Unlike other Chinese steamed dumplings, which are solid inside with filling, these dumplings have both filling and broth.
The dumplings are usually bite size. Occasionally they are larger, which some people prefer, as that leaves room inside for more broth. The juice inside, variously referred to as juice, broth or soup, is actually an aspic. In China, the filling will be ground pork or ground pork mixed with crab.
The aspic is cut into cubes and mixed in with the filling. The mixture is then wrapped up in a thin dough wrapper, and the top is sealed well to keep all the juice in during cooking. The dumplings are then steamed for about 8 minutes in bamboo steamer baskets. During this time, the dough cooks, the filling is heated, and the aspic melts into juice.
At restaurants, the dumplings are brought to your table in the bamboo steamer they cooked in. You transfer them via a set of tongs either to your Chinese soup spoon or to your bowl. To eat a dumpling, you either bite the top off and suck the soup out, then eat the rest, or eat it over a bowl or your soup spoon to catch the broth as it dribbles out.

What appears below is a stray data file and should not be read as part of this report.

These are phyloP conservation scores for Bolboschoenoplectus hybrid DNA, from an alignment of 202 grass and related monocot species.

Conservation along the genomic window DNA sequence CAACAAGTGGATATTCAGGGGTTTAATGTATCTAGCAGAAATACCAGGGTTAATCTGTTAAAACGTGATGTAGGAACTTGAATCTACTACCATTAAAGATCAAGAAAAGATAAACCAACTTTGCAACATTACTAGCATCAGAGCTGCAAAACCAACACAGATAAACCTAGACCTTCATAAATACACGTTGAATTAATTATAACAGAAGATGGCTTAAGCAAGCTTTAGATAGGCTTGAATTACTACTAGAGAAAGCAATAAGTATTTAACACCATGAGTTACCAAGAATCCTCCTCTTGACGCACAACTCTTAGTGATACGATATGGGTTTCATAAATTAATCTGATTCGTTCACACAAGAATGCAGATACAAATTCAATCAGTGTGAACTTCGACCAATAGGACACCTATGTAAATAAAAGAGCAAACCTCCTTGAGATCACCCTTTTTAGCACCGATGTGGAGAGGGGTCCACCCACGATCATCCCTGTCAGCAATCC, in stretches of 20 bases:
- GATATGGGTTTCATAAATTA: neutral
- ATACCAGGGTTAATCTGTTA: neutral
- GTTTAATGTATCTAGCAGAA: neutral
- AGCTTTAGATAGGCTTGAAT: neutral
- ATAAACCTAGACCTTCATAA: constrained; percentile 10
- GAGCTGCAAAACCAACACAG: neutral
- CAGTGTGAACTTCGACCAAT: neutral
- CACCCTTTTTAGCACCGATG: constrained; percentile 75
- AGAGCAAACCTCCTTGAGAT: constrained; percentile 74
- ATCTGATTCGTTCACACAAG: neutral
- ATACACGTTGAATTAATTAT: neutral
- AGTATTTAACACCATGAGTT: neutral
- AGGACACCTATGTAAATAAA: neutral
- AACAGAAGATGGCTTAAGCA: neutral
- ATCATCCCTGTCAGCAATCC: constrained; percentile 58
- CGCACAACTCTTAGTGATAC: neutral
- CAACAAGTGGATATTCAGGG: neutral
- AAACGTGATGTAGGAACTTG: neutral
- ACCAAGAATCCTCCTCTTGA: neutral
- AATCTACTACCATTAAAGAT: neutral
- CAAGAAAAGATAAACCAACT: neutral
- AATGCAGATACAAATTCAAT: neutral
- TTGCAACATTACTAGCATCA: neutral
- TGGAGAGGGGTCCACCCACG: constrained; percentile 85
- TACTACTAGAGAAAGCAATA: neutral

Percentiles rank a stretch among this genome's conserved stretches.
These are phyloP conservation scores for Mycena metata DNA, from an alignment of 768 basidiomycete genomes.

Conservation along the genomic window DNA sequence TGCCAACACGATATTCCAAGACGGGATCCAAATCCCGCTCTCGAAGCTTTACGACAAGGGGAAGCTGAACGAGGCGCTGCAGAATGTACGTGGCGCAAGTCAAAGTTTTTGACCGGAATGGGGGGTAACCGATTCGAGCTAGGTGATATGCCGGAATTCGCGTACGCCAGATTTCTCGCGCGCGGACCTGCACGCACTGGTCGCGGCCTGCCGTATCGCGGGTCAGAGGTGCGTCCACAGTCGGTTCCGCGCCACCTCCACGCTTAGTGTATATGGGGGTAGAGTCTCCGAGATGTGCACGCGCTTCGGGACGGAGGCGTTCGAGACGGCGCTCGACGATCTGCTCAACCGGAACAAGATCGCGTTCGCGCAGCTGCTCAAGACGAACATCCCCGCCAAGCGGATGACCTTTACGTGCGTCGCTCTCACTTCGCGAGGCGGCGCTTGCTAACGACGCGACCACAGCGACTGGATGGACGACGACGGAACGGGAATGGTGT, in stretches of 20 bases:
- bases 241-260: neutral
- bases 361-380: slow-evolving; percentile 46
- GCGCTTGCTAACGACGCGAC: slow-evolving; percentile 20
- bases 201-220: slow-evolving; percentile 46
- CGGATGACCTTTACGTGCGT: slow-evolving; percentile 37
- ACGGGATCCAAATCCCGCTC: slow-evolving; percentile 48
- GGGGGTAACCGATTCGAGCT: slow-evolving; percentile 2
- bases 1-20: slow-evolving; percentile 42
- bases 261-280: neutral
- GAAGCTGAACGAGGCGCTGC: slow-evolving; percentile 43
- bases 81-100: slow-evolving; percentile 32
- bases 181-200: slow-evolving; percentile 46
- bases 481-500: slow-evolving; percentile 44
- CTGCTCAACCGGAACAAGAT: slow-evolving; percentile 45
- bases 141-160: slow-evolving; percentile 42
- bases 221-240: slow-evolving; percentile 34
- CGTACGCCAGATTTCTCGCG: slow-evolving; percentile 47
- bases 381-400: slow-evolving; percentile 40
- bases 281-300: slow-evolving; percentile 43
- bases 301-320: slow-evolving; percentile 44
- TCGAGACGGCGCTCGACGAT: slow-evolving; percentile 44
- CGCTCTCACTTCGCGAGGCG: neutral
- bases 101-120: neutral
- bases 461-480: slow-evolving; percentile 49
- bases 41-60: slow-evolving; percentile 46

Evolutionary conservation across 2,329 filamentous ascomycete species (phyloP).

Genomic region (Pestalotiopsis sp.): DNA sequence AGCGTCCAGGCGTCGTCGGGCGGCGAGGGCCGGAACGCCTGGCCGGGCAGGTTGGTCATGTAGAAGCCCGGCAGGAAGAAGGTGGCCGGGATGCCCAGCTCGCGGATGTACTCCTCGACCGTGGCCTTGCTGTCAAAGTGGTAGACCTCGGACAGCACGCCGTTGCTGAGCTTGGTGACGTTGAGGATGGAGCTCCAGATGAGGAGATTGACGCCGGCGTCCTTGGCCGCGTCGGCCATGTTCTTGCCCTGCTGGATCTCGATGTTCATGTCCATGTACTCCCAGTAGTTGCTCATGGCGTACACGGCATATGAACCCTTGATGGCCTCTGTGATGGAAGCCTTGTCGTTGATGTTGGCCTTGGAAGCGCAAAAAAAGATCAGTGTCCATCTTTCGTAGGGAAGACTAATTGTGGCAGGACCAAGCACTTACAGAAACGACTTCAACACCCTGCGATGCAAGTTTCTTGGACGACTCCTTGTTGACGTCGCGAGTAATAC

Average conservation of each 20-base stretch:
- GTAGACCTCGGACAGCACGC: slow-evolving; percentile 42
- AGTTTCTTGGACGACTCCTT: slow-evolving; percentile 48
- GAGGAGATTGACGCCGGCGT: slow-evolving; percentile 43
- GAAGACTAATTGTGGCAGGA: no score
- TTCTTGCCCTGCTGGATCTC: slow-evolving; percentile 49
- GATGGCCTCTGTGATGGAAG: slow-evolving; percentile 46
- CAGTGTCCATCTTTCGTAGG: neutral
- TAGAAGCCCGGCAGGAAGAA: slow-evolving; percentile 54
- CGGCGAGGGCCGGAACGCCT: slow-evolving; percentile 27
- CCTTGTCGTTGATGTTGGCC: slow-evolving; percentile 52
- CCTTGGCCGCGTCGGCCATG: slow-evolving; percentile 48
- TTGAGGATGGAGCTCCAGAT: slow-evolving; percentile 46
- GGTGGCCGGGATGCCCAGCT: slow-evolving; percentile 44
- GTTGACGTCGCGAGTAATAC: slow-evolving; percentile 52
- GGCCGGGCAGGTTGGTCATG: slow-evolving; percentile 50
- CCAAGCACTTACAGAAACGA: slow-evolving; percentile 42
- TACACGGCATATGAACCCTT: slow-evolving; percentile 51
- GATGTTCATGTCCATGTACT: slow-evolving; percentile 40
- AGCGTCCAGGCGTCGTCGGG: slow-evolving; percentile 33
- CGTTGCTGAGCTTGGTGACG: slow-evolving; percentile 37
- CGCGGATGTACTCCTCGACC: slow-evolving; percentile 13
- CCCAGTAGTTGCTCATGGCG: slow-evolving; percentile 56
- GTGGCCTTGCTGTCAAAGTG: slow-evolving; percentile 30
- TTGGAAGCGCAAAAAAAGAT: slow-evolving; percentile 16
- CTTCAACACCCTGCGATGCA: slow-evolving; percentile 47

In place of aspic, you can reduce chicken broth, then thicken it with gelatin, and chill.
Xiaolong bao reputedly originated in what is now a suburb of Shanghai, called “Nanxiang”, where they were first sold by street vendors.
They became popular at Chinese restaurants in New York City in the late 1990s.
“Xiaolongbao” means literally “little basket dumpling”, an allusion to their being steamed in bamboo baskets. This is pronounced “Show loong bow”. “Xiao” means “dumpling”; “long” means basket; “bao” means “bun”.
“Long” is synonymous with “dragon”, so you may sometimes see these called “little dragon buns”.
Xiaolongbao is both the singular and the plural.
Sometimes in English they are also called “soup dumplings”, though that probably conjures up in a Western mind a dumpling that goes into soup, rather than a dumpling that has soup inside it.
The buns are also occasionally referred to as “xiao long tang bao”. “Tang” is pronounced “tong”, meaning “soup”. So, “little soup buns in a basket”.
The English transliterations come from the Hanyu Pinyin romanization of Mandarin.